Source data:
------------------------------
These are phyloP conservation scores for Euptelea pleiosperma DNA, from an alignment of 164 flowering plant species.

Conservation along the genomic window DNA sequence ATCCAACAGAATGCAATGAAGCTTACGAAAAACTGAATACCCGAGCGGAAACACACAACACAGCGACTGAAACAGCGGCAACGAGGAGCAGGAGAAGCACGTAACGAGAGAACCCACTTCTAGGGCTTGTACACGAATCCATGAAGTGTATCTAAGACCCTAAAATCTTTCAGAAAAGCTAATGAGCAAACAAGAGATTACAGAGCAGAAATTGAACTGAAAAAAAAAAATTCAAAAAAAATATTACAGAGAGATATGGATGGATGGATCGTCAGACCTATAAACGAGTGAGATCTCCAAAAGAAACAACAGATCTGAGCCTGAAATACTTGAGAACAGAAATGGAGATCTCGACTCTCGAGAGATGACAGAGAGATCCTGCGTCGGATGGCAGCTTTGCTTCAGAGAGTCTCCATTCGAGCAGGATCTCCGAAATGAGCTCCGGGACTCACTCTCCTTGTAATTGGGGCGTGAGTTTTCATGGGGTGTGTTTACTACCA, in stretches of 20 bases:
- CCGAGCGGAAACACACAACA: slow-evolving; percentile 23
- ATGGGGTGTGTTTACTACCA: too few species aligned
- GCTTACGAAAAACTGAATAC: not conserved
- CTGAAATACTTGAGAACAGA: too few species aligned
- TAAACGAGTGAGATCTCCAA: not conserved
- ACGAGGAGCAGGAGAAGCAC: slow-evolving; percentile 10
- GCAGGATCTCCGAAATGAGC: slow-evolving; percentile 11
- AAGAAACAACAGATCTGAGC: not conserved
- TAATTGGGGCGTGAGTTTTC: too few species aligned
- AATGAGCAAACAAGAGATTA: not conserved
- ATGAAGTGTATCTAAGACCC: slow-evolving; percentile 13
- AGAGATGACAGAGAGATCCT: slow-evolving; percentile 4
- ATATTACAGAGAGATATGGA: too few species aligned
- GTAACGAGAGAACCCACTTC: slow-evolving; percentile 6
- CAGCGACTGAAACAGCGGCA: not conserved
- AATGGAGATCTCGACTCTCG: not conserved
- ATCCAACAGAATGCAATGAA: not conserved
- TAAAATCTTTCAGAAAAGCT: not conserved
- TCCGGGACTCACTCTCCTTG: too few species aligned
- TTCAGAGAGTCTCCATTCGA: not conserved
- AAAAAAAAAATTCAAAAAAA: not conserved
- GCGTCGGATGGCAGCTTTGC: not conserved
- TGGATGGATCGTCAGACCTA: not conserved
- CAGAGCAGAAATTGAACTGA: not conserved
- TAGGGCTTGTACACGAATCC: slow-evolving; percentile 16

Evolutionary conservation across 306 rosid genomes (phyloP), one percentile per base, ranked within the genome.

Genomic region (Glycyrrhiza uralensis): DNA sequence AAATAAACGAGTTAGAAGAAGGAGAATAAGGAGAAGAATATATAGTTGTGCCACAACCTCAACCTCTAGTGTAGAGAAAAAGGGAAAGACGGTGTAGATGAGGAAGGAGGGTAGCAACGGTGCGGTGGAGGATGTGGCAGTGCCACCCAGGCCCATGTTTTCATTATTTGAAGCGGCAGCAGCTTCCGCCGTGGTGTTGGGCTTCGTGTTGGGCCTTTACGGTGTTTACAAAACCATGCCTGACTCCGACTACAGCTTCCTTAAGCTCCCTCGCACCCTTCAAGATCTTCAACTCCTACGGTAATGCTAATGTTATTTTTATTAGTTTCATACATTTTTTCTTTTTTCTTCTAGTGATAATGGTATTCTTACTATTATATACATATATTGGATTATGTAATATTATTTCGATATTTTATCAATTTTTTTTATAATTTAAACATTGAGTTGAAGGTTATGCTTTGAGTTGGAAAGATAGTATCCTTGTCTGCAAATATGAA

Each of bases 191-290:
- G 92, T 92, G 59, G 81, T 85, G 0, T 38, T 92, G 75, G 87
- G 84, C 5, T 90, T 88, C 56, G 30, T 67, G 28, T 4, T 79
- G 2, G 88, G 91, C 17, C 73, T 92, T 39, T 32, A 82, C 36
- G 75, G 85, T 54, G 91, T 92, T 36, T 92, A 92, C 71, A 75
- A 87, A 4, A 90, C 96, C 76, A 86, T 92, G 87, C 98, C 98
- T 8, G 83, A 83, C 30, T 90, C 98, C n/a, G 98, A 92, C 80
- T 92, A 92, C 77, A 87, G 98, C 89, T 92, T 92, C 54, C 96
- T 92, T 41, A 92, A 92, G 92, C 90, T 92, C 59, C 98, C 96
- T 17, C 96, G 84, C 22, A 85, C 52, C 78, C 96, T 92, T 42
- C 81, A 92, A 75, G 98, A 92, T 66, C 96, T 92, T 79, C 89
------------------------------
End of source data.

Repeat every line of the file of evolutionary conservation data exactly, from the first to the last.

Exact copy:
These are phyloP conservation scores for Euptelea pleiosperma DNA, from an alignment of 164 flowering plant species.

Conservation along the genomic window DNA sequence ATCCAACAGAATGCAATGAAGCTTACGAAAAACTGAATACCCGAGCGGAAACACACAACACAGCGACTGAAACAGCGGCAACGAGGAGCAGGAGAAGCACGTAACGAGAGAACCCACTTCTAGGGCTTGTACACGAATCCATGAAGTGTATCTAAGACCCTAAAATCTTTCAGAAAAGCTAATGAGCAAACAAGAGATTACAGAGCAGAAATTGAACTGAAAAAAAAAAATTCAAAAAAAATATTACAGAGAGATATGGATGGATGGATCGTCAGACCTATAAACGAGTGAGATCTCCAAAAGAAACAACAGATCTGAGCCTGAAATACTTGAGAACAGAAATGGAGATCTCGACTCTCGAGAGATGACAGAGAGATCCTGCGTCGGATGGCAGCTTTGCTTCAGAGAGTCTCCATTCGAGCAGGATCTCCGAAATGAGCTCCGGGACTCACTCTCCTTGTAATTGGGGCGTGAGTTTTCATGGGGTGTGTTTACTACCA, in stretches of 20 bases:
- CCGAGCGGAAACACACAACA: slow-evolving; percentile 23
- ATGGGGTGTGTTTACTACCA: too few species aligned
- GCTTACGAAAAACTGAATAC: not conserved
- CTGAAATACTTGAGAACAGA: too few species aligned
- TAAACGAGTGAGATCTCCAA: not conserved
- ACGAGGAGCAGGAGAAGCAC: slow-evolving; percentile 10
- GCAGGATCTCCGAAATGAGC: slow-evolving; percentile 11
- AAGAAACAACAGATCTGAGC: not conserved
- TAATTGGGGCGTGAGTTTTC: too few species aligned
- AATGAGCAAACAAGAGATTA: not conserved
- ATGAAGTGTATCTAAGACCC: slow-evolving; percentile 13
- AGAGATGACAGAGAGATCCT: slow-evolving; percentile 4
- ATATTACAGAGAGATATGGA: too few species aligned
- GTAACGAGAGAACCCACTTC: slow-evolving; percentile 6
- CAGCGACTGAAACAGCGGCA: not conserved
- AATGGAGATCTCGACTCTCG: not conserved
- ATCCAACAGAATGCAATGAA: not conserved
- TAAAATCTTTCAGAAAAGCT: not conserved
- TCCGGGACTCACTCTCCTTG: too few species aligned
- TTCAGAGAGTCTCCATTCGA: not conserved
- AAAAAAAAAATTCAAAAAAA: not conserved
- GCGTCGGATGGCAGCTTTGC: not conserved
- TGGATGGATCGTCAGACCTA: not conserved
- CAGAGCAGAAATTGAACTGA: not conserved
- TAGGGCTTGTACACGAATCC: slow-evolving; percentile 16

Evolutionary conservation across 306 rosid genomes (phyloP), one percentile per base, ranked within the genome.

Genomic region (Glycyrrhiza uralensis): DNA sequence AAATAAACGAGTTAGAAGAAGGAGAATAAGGAGAAGAATATATAGTTGTGCCACAACCTCAACCTCTAGTGTAGAGAAAAAGGGAAAGACGGTGTAGATGAGGAAGGAGGGTAGCAACGGTGCGGTGGAGGATGTGGCAGTGCCACCCAGGCCCATGTTTTCATTATTTGAAGCGGCAGCAGCTTCCGCCGTGGTGTTGGGCTTCGTGTTGGGCCTTTACGGTGTTTACAAAACCATGCCTGACTCCGACTACAGCTTCCTTAAGCTCCCTCGCACCCTTCAAGATCTTCAACTCCTACGGTAATGCTAATGTTATTTTTATTAGTTTCATACATTTTTTCTTTTTTCTTCTAGTGATAATGGTATTCTTACTATTATATACATATATTGGATTATGTAATATTATTTCGATATTTTATCAATTTTTTTTATAATTTAAACATTGAGTTGAAGGTTATGCTTTGAGTTGGAAAGATAGTATCCTTGTCTGCAAATATGAA

Each of bases 191-290:
- G 92, T 92, G 59, G 81, T 85, G 0, T 38, T 92, G 75, G 87
- G 84, C 5, T 90, T 88, C 56, G 30, T 67, G 28, T 4, T 79
- G 2, G 88, G 91, C 17, C 73, T 92, T 39, T 32, A 82, C 36
- G 75, G 85, T 54, G 91, T 92, T 36, T 92, A 92, C 71, A 75
- A 87, A 4, A 90, C 96, C 76, A 86, T 92, G 87, C 98, C 98
- T 8, G 83, A 83, C 30, T 90, C 98, C n/a, G 98, A 92, C 80
- T 92, A 92, C 77, A 87, G 98, C 89, T 92, T 92, C 54, C 96
- T 92, T 41, A 92, A 92, G 92, C 90, T 92, C 59, C 98, C 96
- T 17, C 96, G 84, C 22, A 85, C 52, C 78, C 96, T 92, T 42
- C 81, A 92, A 75, G 98, A 92, T 66, C 96, T 92, T 79, C 89